Optimus Prime features a MechTech Blaster that can convert into an Energon Battle Axe reminiscent of the Generation 1 character's iconic weapon, though the weapon cannot be locked in battle axe mode. There is also a pair of C joint rods on the underside of both forearms. His MechTech blaster can plug into the port on each of his arms or be held in either hand in robot mode, or plug into one of two holes on his truck roof/robot shoulders.
Optimus was challenged to a duel by Megatron as a distraction while the Constructicons attempted to strike against Teletraan I. Heavy Metal War - Part 1 Concerned that the Decepticons might try to steal a new Energon related technology from a science facility, Optimus sent Blaster to infiltrate and protect the base. Espionage Optimus was impressed with Grapple and Hoist's plans for a Solar Power Tower, but thought it would be too difficult to defend from the Decepticons. The Master Builders Following the return of the Aerialbots from a trip to Cybertron, they told Optimus and Elita One about how they'd encountered Orion Pax and Ariel. Golden Age Optimus was among the Autobots affected after Megatron sabotaged their recharging chamber. Turned evil, Optimus was sent to attack Rutter Military Base and obtain a solar power satellite. He and the other Autobots were returned to normal by Sparkplug's attitude exchanger, and Optimus promised to repair the base. Attack of the Autobots
Reissued in 2003 as part of Takara's Transformers Collection line of reissues. This version (#13 in the Collection series) was retooled from the 2000/2002 Rodimus Major tooling in order to make the fists and engine block hole wide enough to equip Firebolt. In addition, the original 2 guns had their posts modified so that a Targetmaster Hot Rod could still use them, if the owner chose to.
The more interesting "Sky Master Mode", revealed in the "Cybertron Satellite" segment of "Phantom Transformation! Mind-Diving", has him using O.P. as a blaster, two B.2s as leg-thrusters, and two sets of C.L./Jida(!) combinations as back-mounted jet packs. The AMW versions of C.L. and Jida, while not as color-coordinated, are a far more economical option than buying two of each Cliffjumper. Good luck with the second B.2. This mode was created as a "counter" to the aerial combatant Starscream, along with the Energon Sniper Combo Weapon (despite it being a Decepticon-Micron-formed weapon). Apparently, the "Arms Up Mission" game isn't picky about factions.
How to Say Expensive and Mean It - The Seibertron.com Twincast / Podcast reaches episode #213, and the discussion begins with Takara Tomy's upcoming Masterpiece MP-44 Optimus Prime version 3. This toy has a substantial price tag that has caused controversy amongst Transformers fans. In-hand impressions of Transformers Generations War for Cybertron: Siege figures come next, with analysis starting for Deluxe Class figures Sideswipe, Hound, Cog, and Skytread/Flywheels. After that, Micromasters from the Race Car, Battle, and Air Strike Patrols get a look. Weaponizers Lionizer, Blowpipe, and Firedrive come next before the Generations discussion concludes with Voyager Class Megatron and Optimus Prime. A look at the upcoming Generations Select releases of Ricochet and Red Swoop is followed by a quick examination of the recently released Transformers: Botbots lineup. The endings of the long-running IDW Transformers comics continuity comes next, with the end of event book Unicron occurring first. Optimus Prime's namesake series is talked about next before the comics discussion concludes with Lost Light's finale. Bragging Rights close out another episode with early holiday season sales driving the cast's recent purchases.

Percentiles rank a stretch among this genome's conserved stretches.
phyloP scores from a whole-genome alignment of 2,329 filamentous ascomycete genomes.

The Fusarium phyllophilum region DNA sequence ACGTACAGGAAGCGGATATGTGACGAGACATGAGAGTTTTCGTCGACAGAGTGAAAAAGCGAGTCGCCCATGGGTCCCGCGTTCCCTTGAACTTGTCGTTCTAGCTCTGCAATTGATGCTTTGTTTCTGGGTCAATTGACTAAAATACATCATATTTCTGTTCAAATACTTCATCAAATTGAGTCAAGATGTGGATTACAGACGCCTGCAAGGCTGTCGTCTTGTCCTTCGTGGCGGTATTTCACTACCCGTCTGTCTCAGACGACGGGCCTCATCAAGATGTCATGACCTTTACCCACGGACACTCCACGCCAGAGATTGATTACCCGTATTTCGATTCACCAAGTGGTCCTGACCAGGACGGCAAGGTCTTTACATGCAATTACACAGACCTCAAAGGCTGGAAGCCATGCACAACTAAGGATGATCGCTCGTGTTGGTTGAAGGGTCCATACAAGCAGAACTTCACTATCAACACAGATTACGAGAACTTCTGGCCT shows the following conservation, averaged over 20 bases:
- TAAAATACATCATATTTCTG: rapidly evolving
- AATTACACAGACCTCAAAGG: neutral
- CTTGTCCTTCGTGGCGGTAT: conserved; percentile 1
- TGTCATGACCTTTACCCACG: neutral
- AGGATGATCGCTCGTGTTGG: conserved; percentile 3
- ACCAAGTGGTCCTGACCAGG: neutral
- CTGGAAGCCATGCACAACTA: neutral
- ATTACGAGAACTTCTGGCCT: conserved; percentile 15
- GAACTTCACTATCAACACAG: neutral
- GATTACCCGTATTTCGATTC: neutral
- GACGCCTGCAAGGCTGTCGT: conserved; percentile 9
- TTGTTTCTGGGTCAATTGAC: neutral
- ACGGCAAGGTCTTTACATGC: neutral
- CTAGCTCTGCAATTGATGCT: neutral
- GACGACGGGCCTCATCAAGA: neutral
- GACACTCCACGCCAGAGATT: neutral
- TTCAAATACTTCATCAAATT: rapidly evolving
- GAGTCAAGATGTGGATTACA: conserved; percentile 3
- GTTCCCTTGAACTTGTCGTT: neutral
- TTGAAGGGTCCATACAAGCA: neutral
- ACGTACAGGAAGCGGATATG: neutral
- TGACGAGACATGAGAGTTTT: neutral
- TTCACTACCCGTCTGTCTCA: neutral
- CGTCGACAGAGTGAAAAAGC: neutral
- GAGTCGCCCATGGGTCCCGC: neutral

Alternity Convoy was simultaneously available in both this silver coloration, and a deco based on his traditional appearance termed "Vibrant Red" (see below). The figure was later redecoed to create "Convoy Super Black" (representing not Optimus Prime, but Universe Nemesis Prime), Alternity Ultra Magnus, and Alternity Dai Atlas. It was retooled into Transformers GT GT-R Prime, GT-R Saber, GT-R Megatron and GT-R Maximus.
Like many other modern toys, Optimus was designed with an alternate head sculpt (based on the mouthplate-less face as seen on the show) intended for a later retool, which was gang-molded with the original head. At least one specimen sporting the mouthplate-less head has been found at retail, although since this occurrence has seemingly been limited to an isolated incident, it can be assumed to be a manufacturing error rather than a genuine variant. The mouthplate-less head sculpt was eventually used officially for a later-wave redeco, Nightwatch Optimus Prime (see below).
The BK tie in toy of Optimus Prime is essentially two toys in one. The first part of the toy consists of two truck halves, which snap together around a sculpted robot mode Optimus Prime. The truck is squat, and primarily blue, with outbursts of chalk gray paint and red flames. Pulling back and letting go activates the gimmick: Prime "drives" forward and bursts from the truck mode, "transformed" to robot mode. This gimmick has marginal success.
EZ Collection Gum Convoy is another redeco of Generations Legends Class Motorbreath, featuring the retooled parts, but this time omitting the sword. He is decoed once again in his Generation 2 colors (see above), with the black legs, but uses metallic red plastic, and is coated in metallic red, blue, and black paint. As per the toyline's name, he comes with a yellow candy-shelled piece of lemony-flavored gum.
Armor Knight Optimus Prime is a retool of Age of Extinction: Generations Leader Class Optimus Prime. It features a new head sculpt with a rotatable faceplate (one side with the mask, the other without, the whole part rotates), along with other remolded body parts (such as his skirt, feet, and chest), giving it a more screen accurate appearance. He includes more movie-accurate weapons, featuring a new sword and shield, albeit in not-so-accurate colors (the sword's transparent orange blade was also a nod to the sword's "heat up" mode in the concept art.). He is covered in metallic paint, along with additional chrome details on his rims and bumper.